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east and central part of our bloc, we want to be engaged. that is the hope from brussels. president putin last month basically said as one of the demands for de-escalation is he wanted to see security and military arrangements in eastern europe rolled back something like 25 years. he wanted russia to have veto over who joins nato. ukraine is not a nato member and put into's not want it to become a nato member. the hope is that the eu can remain relevant to what clearly a big geopolitical situation. >> nick beake reporting on rising tensions in ukraine. in other news, novak djokovic, the number one tennis star in the world has been denied entry to australia and could face deportation after his visa to play in the australian open was canceled.
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he had been granted a medical exemption from australia's requirement that everyone be vaccinated. it has led to criticism that the star was receiving special treatment. medical staff in eto psa patients are dying because of a blockade. government forces have been fighting for more than a year doctors in the region say they have not been able to perform surgeries due to lack of intravenous fluid. try your bolsonaro has been discharged from the hospital. doctors said he had a blockage in his intestine, but has recovered. mr. bolsonaro, who is 66, has been admitted to hospital many tmes since he was stabbed in the abdomen three years ago. the far right leader iseeking eight -- as second term in office but the opposition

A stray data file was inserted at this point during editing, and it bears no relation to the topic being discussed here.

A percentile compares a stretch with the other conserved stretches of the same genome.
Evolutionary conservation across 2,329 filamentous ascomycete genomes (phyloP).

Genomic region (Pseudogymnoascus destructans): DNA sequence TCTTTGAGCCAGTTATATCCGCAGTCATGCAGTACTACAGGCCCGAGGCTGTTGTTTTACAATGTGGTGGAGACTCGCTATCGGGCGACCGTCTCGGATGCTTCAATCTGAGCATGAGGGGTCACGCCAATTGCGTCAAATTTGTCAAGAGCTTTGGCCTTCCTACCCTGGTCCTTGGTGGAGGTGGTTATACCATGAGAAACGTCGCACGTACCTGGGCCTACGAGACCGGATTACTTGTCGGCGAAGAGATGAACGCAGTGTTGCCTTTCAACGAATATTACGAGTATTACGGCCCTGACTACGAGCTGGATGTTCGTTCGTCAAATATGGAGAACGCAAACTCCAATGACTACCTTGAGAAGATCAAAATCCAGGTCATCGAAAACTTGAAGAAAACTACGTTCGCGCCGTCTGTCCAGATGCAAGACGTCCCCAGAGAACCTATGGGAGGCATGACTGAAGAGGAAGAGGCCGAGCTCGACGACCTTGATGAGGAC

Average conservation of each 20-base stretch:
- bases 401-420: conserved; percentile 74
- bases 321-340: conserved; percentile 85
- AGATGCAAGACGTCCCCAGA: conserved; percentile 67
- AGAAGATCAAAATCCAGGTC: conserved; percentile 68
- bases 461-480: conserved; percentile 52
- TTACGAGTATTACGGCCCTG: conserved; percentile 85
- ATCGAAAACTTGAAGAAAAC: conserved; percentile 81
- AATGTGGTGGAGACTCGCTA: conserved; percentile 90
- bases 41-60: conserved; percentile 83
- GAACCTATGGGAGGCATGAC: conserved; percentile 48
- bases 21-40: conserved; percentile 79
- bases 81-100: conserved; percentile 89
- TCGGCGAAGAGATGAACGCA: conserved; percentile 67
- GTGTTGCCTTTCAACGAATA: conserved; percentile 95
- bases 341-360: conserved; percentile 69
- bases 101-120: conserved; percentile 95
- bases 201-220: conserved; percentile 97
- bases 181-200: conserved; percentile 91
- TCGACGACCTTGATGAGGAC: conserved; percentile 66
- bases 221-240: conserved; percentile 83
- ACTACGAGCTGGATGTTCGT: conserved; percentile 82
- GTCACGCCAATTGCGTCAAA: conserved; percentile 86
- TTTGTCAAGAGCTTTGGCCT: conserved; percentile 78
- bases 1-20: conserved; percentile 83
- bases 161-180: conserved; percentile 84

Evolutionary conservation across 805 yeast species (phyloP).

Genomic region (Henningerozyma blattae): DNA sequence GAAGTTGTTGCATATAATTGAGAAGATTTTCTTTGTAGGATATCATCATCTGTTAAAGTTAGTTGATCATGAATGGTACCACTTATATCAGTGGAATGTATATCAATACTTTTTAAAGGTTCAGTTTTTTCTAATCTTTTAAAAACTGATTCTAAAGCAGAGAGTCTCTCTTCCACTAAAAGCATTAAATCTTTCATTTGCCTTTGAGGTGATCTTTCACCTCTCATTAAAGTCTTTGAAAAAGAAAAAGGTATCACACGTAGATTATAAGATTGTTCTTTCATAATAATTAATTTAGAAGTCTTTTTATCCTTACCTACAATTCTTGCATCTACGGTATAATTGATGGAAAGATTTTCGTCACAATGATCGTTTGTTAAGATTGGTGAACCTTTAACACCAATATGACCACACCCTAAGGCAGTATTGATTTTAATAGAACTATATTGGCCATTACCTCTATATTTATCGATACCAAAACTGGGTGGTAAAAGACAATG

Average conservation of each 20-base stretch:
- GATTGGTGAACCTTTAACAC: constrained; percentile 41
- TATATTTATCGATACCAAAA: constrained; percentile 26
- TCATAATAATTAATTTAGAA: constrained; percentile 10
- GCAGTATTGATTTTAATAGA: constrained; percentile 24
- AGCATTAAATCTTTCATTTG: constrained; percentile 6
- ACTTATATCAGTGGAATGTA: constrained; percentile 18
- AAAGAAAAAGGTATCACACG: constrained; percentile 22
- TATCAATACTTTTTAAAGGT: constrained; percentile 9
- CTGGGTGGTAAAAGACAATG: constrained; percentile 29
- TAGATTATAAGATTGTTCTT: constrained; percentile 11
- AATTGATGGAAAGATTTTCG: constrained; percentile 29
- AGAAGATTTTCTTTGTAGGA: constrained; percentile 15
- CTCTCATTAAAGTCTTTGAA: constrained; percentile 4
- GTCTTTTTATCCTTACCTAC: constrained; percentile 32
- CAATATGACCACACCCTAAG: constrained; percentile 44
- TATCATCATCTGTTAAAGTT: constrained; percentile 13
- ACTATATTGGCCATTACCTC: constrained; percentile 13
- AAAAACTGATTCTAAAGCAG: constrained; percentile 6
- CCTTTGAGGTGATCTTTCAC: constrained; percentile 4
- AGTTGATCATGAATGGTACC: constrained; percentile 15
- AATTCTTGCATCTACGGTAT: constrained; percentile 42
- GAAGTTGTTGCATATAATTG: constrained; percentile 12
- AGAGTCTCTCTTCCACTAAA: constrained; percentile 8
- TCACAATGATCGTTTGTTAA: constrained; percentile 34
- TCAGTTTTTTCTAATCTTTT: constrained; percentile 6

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criticizes his handling of the pandemic. still to come, but exciting develop and scan the world expect from scientists in the year ahead? we have a preview. ♪ >> in the u.s., the rise in coronavirus cases has led to staffing shortages in schools. some reporting at least 10% of teachers calling out sick. >> we are seeing in chicago they have gone back to online learning because that is what the teachers union wanted to do because of staffing shortages and because of the spread of coronavirus. if you look to new york city, this is the largest school district -- school board, rather, in the united states. there have been requests by the teachers union here to go to
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online learning. but the new mayor, eric adams has pushed back, saying no, we do not want to close schools. anecdotally for my six-year-old, she has been saying there have been a lot less students in her school. her own teachers are not there. it is really difficult to get that substitute staff. ♪ >> what advances can be expect from the scientific community this year? 2021 bught covid vaccines after all. mega rockets will be launched and there is goi to be another climate summit egypt. rebecca morale reports on what scientists have in store. ♪ >> it is a big year for space.